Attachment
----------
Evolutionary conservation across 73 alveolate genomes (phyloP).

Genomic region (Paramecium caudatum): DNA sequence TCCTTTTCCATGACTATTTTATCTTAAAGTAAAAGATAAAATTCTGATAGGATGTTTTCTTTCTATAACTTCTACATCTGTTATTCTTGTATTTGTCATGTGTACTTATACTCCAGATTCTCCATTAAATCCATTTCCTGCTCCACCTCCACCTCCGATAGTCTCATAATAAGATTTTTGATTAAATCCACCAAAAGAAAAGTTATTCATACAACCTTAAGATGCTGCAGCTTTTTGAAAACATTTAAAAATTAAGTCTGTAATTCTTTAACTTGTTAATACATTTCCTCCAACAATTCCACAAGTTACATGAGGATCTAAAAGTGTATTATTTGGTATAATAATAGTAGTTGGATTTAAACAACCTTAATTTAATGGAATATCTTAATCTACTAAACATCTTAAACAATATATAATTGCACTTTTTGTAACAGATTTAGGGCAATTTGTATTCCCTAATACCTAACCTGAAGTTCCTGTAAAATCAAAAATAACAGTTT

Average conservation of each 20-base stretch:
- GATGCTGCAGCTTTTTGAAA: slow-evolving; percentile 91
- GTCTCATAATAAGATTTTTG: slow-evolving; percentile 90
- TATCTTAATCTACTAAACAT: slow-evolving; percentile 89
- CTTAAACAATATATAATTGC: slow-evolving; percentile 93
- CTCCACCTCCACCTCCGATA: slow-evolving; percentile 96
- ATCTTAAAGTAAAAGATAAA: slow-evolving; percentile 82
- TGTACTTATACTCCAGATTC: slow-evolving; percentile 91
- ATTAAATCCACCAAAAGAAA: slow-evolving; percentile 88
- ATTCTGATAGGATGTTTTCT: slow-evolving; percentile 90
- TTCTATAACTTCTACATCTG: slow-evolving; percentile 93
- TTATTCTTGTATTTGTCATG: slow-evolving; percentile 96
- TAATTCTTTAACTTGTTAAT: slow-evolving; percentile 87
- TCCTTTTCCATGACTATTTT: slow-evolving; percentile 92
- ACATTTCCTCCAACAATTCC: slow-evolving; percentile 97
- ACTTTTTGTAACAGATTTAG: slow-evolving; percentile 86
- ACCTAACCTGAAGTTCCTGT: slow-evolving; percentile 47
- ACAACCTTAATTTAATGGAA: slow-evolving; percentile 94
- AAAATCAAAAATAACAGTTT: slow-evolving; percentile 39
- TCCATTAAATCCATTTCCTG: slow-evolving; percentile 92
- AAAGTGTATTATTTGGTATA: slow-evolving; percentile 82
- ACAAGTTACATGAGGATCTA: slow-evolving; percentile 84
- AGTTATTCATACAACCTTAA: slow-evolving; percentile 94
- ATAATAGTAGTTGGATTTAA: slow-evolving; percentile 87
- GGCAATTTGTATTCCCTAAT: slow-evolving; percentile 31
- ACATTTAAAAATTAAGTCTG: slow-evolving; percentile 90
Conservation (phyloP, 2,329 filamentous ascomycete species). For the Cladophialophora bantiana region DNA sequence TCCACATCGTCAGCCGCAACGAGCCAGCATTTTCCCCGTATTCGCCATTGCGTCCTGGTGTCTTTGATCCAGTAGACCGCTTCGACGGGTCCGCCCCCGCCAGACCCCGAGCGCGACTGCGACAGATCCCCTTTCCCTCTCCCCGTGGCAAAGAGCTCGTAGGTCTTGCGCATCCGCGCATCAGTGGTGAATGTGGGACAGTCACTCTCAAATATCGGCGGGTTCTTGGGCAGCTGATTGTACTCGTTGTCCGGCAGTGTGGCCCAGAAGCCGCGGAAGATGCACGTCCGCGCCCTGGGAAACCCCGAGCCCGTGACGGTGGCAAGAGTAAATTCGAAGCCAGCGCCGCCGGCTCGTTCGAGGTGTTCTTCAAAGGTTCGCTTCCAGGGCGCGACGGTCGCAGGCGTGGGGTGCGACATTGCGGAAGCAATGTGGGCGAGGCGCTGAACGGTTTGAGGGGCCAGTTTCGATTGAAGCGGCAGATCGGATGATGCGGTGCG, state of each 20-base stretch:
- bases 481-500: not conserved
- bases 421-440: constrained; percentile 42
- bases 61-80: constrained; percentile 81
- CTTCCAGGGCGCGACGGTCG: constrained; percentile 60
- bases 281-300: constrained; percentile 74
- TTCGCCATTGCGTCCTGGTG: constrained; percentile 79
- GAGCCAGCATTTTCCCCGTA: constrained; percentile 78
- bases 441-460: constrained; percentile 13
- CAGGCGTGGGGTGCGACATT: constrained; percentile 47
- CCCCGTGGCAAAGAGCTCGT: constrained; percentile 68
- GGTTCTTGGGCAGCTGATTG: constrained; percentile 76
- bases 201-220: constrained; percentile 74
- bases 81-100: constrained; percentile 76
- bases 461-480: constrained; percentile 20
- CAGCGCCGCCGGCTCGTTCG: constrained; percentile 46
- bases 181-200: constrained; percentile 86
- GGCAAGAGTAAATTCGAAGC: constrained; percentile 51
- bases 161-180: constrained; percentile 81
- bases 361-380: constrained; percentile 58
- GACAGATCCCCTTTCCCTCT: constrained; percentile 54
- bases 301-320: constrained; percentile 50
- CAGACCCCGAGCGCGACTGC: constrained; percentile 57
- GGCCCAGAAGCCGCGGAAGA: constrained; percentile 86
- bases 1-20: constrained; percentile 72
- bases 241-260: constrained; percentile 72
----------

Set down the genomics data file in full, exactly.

Evolutionary conservation across 73 alveolate genomes (phyloP).

Genomic region (Paramecium caudatum): DNA sequence TCCTTTTCCATGACTATTTTATCTTAAAGTAAAAGATAAAATTCTGATAGGATGTTTTCTTTCTATAACTTCTACATCTGTTATTCTTGTATTTGTCATGTGTACTTATACTCCAGATTCTCCATTAAATCCATTTCCTGCTCCACCTCCACCTCCGATAGTCTCATAATAAGATTTTTGATTAAATCCACCAAAAGAAAAGTTATTCATACAACCTTAAGATGCTGCAGCTTTTTGAAAACATTTAAAAATTAAGTCTGTAATTCTTTAACTTGTTAATACATTTCCTCCAACAATTCCACAAGTTACATGAGGATCTAAAAGTGTATTATTTGGTATAATAATAGTAGTTGGATTTAAACAACCTTAATTTAATGGAATATCTTAATCTACTAAACATCTTAAACAATATATAATTGCACTTTTTGTAACAGATTTAGGGCAATTTGTATTCCCTAATACCTAACCTGAAGTTCCTGTAAAATCAAAAATAACAGTTT

Average conservation of each 20-base stretch:
- GATGCTGCAGCTTTTTGAAA: slow-evolving; percentile 91
- GTCTCATAATAAGATTTTTG: slow-evolving; percentile 90
- TATCTTAATCTACTAAACAT: slow-evolving; percentile 89
- CTTAAACAATATATAATTGC: slow-evolving; percentile 93
- CTCCACCTCCACCTCCGATA: slow-evolving; percentile 96
- ATCTTAAAGTAAAAGATAAA: slow-evolving; percentile 82
- TGTACTTATACTCCAGATTC: slow-evolving; percentile 91
- ATTAAATCCACCAAAAGAAA: slow-evolving; percentile 88
- ATTCTGATAGGATGTTTTCT: slow-evolving; percentile 90
- TTCTATAACTTCTACATCTG: slow-evolving; percentile 93
- TTATTCTTGTATTTGTCATG: slow-evolving; percentile 96
- TAATTCTTTAACTTGTTAAT: slow-evolving; percentile 87
- TCCTTTTCCATGACTATTTT: slow-evolving; percentile 92
- ACATTTCCTCCAACAATTCC: slow-evolving; percentile 97
- ACTTTTTGTAACAGATTTAG: slow-evolving; percentile 86
- ACCTAACCTGAAGTTCCTGT: slow-evolving; percentile 47
- ACAACCTTAATTTAATGGAA: slow-evolving; percentile 94
- AAAATCAAAAATAACAGTTT: slow-evolving; percentile 39
- TCCATTAAATCCATTTCCTG: slow-evolving; percentile 92
- AAAGTGTATTATTTGGTATA: slow-evolving; percentile 82
- ACAAGTTACATGAGGATCTA: slow-evolving; percentile 84
- AGTTATTCATACAACCTTAA: slow-evolving; percentile 94
- ATAATAGTAGTTGGATTTAA: slow-evolving; percentile 87
- GGCAATTTGTATTCCCTAAT: slow-evolving; percentile 31
- ACATTTAAAAATTAAGTCTG: slow-evolving; percentile 90
Conservation (phyloP, 2,329 filamentous ascomycete species). For the Cladophialophora bantiana region DNA sequence TCCACATCGTCAGCCGCAACGAGCCAGCATTTTCCCCGTATTCGCCATTGCGTCCTGGTGTCTTTGATCCAGTAGACCGCTTCGACGGGTCCGCCCCCGCCAGACCCCGAGCGCGACTGCGACAGATCCCCTTTCCCTCTCCCCGTGGCAAAGAGCTCGTAGGTCTTGCGCATCCGCGCATCAGTGGTGAATGTGGGACAGTCACTCTCAAATATCGGCGGGTTCTTGGGCAGCTGATTGTACTCGTTGTCCGGCAGTGTGGCCCAGAAGCCGCGGAAGATGCACGTCCGCGCCCTGGGAAACCCCGAGCCCGTGACGGTGGCAAGAGTAAATTCGAAGCCAGCGCCGCCGGCTCGTTCGAGGTGTTCTTCAAAGGTTCGCTTCCAGGGCGCGACGGTCGCAGGCGTGGGGTGCGACATTGCGGAAGCAATGTGGGCGAGGCGCTGAACGGTTTGAGGGGCCAGTTTCGATTGAAGCGGCAGATCGGATGATGCGGTGCG, state of each 20-base stretch:
- bases 481-500: not conserved
- bases 421-440: constrained; percentile 42
- bases 61-80: constrained; percentile 81
- CTTCCAGGGCGCGACGGTCG: constrained; percentile 60
- bases 281-300: constrained; percentile 74
- TTCGCCATTGCGTCCTGGTG: constrained; percentile 79
- GAGCCAGCATTTTCCCCGTA: constrained; percentile 78
- bases 441-460: constrained; percentile 13
- CAGGCGTGGGGTGCGACATT: constrained; percentile 47
- CCCCGTGGCAAAGAGCTCGT: constrained; percentile 68
- GGTTCTTGGGCAGCTGATTG: constrained; percentile 76
- bases 201-220: constrained; percentile 74
- bases 81-100: constrained; percentile 76
- bases 461-480: constrained; percentile 20
- CAGCGCCGCCGGCTCGTTCG: constrained; percentile 46
- bases 181-200: constrained; percentile 86
- GGCAAGAGTAAATTCGAAGC: constrained; percentile 51
- bases 161-180: constrained; percentile 81
- bases 361-380: constrained; percentile 58
- GACAGATCCCCTTTCCCTCT: constrained; percentile 54
- bases 301-320: constrained; percentile 50
- CAGACCCCGAGCGCGACTGC: constrained; percentile 57
- GGCCCAGAAGCCGCGGAAGA: constrained; percentile 86
- bases 1-20: constrained; percentile 72
- bases 241-260: constrained; percentile 72